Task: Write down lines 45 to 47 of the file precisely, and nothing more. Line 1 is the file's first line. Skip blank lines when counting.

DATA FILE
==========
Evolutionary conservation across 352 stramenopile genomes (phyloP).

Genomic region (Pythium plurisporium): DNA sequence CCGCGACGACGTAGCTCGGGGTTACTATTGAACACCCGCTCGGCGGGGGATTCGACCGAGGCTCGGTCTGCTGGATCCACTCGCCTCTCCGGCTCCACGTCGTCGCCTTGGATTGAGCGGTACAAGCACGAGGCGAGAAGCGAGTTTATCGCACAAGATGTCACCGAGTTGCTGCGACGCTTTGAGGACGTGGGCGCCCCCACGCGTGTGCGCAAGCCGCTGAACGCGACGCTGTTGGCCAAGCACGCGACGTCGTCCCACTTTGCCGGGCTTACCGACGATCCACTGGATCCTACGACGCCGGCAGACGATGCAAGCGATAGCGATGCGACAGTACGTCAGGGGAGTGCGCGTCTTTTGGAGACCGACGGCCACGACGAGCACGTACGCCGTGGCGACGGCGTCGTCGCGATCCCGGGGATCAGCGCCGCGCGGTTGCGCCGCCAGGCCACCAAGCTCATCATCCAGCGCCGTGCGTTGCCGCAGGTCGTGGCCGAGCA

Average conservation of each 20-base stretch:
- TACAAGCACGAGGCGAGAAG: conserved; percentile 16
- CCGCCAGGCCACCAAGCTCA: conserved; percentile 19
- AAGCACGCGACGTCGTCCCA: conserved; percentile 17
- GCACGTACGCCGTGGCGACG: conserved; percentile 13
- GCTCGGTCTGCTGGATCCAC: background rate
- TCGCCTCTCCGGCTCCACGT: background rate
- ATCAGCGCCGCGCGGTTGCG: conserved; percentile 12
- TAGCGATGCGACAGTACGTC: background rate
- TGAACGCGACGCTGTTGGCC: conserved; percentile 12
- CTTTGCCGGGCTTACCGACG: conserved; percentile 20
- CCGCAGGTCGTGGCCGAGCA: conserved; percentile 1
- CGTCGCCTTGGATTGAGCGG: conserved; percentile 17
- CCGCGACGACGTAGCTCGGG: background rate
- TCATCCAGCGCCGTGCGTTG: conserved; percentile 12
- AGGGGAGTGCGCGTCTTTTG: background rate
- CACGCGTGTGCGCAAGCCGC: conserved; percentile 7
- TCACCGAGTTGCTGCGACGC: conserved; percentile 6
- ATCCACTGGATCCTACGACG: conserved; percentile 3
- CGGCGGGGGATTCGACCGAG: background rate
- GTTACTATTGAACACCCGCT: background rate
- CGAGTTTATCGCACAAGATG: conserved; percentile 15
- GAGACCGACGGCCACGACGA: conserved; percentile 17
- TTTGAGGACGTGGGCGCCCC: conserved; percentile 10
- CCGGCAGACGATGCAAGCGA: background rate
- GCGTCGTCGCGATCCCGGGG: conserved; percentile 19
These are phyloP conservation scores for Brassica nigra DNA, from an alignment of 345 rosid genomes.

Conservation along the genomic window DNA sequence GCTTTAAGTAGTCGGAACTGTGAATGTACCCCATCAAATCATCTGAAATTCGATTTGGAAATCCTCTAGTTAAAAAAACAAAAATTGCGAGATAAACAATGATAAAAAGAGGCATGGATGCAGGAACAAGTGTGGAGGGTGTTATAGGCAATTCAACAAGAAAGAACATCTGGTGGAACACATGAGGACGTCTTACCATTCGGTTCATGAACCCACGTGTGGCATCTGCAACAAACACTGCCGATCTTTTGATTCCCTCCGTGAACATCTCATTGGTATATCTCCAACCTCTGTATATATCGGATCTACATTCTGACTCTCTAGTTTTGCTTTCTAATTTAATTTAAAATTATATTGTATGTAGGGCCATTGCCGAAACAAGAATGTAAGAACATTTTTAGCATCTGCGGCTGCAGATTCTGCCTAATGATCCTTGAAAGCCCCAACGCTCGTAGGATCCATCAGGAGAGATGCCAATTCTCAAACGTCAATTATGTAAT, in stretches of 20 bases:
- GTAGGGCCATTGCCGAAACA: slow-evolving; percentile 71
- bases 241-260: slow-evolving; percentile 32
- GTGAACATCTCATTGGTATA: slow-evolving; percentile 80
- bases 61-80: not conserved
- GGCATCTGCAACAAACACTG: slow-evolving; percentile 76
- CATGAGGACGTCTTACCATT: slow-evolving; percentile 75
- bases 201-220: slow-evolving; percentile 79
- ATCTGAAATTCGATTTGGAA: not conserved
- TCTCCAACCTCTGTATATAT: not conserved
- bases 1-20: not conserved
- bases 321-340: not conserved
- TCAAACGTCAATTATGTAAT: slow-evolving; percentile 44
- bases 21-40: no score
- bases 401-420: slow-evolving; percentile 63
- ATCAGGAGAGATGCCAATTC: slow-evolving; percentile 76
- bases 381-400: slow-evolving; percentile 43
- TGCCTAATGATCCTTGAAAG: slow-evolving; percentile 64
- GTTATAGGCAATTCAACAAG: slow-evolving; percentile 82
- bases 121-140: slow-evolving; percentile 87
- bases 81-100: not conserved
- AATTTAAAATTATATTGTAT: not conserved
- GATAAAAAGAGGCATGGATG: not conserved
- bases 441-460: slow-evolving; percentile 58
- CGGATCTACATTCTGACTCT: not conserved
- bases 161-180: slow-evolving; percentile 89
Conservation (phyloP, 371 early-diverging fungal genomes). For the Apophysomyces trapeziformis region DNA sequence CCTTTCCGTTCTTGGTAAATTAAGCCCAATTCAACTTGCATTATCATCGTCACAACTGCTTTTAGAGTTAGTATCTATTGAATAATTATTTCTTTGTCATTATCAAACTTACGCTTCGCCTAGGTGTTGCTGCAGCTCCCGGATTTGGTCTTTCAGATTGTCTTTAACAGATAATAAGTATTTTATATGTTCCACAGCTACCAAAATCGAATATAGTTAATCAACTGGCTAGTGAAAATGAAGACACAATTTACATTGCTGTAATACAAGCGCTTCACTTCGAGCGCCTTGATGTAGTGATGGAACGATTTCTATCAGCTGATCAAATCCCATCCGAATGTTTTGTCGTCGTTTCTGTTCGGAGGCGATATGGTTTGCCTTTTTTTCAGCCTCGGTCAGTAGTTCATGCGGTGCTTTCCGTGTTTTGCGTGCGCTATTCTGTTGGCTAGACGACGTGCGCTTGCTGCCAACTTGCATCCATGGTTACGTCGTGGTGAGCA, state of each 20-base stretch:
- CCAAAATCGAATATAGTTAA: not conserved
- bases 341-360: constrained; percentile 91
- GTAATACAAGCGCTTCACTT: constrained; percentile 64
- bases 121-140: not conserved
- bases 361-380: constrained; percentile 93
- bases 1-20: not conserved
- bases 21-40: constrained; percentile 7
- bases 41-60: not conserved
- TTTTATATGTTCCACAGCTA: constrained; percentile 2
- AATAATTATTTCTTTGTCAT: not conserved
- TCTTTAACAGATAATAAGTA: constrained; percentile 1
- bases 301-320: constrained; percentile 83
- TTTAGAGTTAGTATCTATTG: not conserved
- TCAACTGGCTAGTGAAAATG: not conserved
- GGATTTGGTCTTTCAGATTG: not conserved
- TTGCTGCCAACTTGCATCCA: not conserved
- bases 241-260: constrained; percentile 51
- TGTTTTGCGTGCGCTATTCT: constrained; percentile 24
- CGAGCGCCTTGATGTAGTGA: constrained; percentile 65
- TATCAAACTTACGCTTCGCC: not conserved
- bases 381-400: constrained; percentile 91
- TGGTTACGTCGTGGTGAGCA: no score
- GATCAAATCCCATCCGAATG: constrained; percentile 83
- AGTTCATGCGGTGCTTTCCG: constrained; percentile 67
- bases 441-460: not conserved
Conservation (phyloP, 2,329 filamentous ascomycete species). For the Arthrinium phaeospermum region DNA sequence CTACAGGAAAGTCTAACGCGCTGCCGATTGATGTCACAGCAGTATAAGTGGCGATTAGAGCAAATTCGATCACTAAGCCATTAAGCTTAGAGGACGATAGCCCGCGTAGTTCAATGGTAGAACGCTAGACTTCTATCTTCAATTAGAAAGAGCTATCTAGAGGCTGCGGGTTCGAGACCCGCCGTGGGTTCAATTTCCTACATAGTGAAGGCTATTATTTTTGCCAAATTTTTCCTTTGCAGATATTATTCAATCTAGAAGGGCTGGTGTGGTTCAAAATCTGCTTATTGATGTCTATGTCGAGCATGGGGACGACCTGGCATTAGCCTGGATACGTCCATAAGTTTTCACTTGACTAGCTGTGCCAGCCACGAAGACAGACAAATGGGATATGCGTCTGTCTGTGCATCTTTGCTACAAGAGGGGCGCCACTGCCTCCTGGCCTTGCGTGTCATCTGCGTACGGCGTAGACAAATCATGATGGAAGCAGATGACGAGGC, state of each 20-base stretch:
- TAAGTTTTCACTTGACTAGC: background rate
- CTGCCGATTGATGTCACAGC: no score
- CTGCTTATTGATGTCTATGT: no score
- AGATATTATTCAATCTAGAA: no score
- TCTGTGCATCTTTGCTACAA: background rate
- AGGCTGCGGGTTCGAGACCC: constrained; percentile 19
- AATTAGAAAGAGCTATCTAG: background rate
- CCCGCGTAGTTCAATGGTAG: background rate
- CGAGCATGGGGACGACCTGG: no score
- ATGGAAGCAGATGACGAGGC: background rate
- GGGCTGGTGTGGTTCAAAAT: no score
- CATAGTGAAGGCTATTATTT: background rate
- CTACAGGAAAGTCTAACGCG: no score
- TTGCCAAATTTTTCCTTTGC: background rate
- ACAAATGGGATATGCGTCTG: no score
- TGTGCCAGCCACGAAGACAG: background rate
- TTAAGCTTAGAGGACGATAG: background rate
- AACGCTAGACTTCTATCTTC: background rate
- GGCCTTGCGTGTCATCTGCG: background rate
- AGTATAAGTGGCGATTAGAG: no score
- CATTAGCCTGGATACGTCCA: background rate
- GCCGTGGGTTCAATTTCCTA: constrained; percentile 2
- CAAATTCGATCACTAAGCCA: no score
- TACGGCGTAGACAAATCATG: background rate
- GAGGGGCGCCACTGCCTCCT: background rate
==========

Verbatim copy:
- ATCAGGAGAGATGCCAATTC: slow-evolving; percentile 76
- bases 381-400: slow-evolving; percentile 43
- TGCCTAATGATCCTTGAAAG: slow-evolving; percentile 64